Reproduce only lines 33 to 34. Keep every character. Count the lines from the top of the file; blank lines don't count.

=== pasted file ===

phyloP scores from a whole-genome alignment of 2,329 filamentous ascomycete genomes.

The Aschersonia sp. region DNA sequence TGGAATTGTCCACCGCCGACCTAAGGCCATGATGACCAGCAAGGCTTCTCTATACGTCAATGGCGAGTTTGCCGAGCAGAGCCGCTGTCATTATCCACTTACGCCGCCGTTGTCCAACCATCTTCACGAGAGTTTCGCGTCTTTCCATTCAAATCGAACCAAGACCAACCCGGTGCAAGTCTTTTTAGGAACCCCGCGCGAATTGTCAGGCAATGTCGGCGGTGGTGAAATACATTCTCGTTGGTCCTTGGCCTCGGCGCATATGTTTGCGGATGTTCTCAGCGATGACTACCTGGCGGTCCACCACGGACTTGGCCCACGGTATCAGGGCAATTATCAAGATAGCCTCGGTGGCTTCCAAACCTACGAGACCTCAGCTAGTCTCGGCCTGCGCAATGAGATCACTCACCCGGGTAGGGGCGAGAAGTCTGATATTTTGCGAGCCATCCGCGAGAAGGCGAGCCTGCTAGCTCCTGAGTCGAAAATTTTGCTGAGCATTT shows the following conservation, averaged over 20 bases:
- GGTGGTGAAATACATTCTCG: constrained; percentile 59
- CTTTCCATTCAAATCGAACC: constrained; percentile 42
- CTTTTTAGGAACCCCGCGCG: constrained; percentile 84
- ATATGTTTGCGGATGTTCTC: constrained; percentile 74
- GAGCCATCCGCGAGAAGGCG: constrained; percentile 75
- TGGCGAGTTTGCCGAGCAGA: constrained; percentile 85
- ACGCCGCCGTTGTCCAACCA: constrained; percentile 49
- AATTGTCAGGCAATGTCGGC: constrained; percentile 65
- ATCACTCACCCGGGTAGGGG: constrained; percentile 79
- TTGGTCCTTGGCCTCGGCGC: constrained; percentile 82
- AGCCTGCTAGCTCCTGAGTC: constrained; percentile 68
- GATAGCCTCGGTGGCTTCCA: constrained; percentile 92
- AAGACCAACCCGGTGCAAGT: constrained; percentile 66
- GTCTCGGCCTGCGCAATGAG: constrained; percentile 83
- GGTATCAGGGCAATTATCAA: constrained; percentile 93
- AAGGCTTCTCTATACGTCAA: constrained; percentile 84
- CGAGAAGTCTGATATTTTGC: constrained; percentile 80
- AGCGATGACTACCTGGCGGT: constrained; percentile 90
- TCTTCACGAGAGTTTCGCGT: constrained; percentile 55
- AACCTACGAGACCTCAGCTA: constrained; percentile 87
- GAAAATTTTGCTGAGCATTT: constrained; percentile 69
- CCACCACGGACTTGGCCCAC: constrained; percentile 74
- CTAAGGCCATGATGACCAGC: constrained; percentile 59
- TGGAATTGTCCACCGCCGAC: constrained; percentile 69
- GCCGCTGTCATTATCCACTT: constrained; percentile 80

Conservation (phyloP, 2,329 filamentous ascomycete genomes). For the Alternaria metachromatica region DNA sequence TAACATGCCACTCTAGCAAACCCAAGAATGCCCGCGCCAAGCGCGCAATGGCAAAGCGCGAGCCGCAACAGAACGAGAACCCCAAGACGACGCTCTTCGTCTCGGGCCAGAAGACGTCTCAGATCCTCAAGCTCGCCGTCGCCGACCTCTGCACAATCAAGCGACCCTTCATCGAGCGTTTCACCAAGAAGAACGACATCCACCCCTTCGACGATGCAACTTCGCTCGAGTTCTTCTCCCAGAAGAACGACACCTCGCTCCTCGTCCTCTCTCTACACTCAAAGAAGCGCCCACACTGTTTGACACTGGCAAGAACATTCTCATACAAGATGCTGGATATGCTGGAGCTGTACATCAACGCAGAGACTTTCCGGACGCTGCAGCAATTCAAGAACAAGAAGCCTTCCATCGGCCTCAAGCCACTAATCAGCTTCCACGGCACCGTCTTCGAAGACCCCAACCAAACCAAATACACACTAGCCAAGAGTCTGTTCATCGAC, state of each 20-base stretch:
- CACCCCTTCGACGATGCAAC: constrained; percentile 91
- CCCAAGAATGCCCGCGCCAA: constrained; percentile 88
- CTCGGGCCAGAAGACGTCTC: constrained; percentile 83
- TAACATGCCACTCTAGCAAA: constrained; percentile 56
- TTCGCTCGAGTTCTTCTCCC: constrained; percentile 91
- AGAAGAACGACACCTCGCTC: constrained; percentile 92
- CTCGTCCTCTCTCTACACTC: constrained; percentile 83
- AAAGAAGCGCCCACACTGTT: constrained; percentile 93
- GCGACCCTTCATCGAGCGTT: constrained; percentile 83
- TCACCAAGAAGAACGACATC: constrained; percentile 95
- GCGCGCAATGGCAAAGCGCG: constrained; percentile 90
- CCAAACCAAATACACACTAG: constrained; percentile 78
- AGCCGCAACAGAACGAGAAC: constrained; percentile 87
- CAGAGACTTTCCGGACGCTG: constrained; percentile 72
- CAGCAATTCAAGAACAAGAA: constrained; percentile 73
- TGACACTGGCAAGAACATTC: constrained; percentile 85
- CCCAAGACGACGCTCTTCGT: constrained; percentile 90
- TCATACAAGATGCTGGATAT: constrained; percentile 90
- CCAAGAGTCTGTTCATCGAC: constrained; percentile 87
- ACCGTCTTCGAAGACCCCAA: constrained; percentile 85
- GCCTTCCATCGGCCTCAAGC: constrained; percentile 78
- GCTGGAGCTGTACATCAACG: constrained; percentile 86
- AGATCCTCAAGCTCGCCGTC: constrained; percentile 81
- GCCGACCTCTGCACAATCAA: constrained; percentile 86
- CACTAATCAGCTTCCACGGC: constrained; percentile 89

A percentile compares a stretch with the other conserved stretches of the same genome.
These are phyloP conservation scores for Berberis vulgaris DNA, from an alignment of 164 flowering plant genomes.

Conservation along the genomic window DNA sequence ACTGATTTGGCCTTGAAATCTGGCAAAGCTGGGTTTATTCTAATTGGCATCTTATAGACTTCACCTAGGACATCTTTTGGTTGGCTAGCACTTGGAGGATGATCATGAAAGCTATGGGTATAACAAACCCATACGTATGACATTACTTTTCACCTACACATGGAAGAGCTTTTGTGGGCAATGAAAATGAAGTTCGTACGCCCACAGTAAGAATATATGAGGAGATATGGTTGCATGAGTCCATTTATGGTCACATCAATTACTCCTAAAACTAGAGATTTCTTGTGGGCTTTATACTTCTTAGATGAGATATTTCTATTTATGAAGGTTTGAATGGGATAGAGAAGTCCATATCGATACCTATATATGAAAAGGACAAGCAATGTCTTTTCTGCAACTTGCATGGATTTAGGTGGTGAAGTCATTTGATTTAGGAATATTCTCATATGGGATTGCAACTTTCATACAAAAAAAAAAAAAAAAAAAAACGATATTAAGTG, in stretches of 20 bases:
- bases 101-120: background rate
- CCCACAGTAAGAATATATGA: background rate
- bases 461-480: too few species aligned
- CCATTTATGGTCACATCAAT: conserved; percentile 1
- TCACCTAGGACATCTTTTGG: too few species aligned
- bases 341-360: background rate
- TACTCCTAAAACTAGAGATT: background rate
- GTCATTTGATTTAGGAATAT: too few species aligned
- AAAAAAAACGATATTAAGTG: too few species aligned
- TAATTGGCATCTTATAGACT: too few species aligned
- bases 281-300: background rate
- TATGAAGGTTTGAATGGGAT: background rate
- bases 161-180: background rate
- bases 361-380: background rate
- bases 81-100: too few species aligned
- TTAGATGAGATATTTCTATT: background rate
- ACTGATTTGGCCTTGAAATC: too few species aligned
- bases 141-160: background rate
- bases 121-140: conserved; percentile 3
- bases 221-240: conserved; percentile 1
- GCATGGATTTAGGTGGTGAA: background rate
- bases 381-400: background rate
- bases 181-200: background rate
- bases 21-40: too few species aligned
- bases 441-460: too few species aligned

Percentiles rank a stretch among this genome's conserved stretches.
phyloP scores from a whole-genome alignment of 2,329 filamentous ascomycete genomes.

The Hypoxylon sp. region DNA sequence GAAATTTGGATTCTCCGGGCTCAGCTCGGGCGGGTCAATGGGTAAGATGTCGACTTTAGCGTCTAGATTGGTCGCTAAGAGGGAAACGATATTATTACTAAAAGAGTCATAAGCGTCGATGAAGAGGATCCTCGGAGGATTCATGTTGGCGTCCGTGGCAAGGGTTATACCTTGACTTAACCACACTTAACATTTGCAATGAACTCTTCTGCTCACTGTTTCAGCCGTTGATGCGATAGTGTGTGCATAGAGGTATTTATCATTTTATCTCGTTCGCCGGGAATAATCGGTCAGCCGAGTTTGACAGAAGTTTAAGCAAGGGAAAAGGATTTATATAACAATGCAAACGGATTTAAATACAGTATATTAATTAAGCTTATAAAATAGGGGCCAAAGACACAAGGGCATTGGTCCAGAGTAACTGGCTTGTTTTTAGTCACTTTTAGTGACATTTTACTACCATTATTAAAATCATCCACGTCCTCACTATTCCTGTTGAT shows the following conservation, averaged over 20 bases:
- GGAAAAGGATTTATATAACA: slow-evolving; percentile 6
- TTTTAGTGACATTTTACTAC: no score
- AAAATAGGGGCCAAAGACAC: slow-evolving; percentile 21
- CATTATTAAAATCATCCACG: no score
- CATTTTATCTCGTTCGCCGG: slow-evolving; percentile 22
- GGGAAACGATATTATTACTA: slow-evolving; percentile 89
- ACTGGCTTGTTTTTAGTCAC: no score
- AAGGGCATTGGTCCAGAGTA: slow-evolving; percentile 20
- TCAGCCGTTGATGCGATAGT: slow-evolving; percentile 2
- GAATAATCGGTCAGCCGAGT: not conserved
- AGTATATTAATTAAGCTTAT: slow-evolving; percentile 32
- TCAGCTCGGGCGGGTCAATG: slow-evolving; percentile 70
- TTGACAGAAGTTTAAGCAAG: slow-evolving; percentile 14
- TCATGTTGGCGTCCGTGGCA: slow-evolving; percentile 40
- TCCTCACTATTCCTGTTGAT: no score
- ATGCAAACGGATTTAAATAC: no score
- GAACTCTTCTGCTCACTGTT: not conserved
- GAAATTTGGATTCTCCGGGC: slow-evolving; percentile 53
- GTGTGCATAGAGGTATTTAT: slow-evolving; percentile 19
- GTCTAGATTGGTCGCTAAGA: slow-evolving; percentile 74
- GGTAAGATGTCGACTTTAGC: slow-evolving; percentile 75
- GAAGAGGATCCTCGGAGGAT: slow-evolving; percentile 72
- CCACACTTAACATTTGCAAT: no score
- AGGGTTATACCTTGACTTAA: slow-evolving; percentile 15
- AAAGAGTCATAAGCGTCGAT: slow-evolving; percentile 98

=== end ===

- TTCGCTCGAGTTCTTCTCCC: constrained; percentile 91
- AGAAGAACGACACCTCGCTC: constrained; percentile 92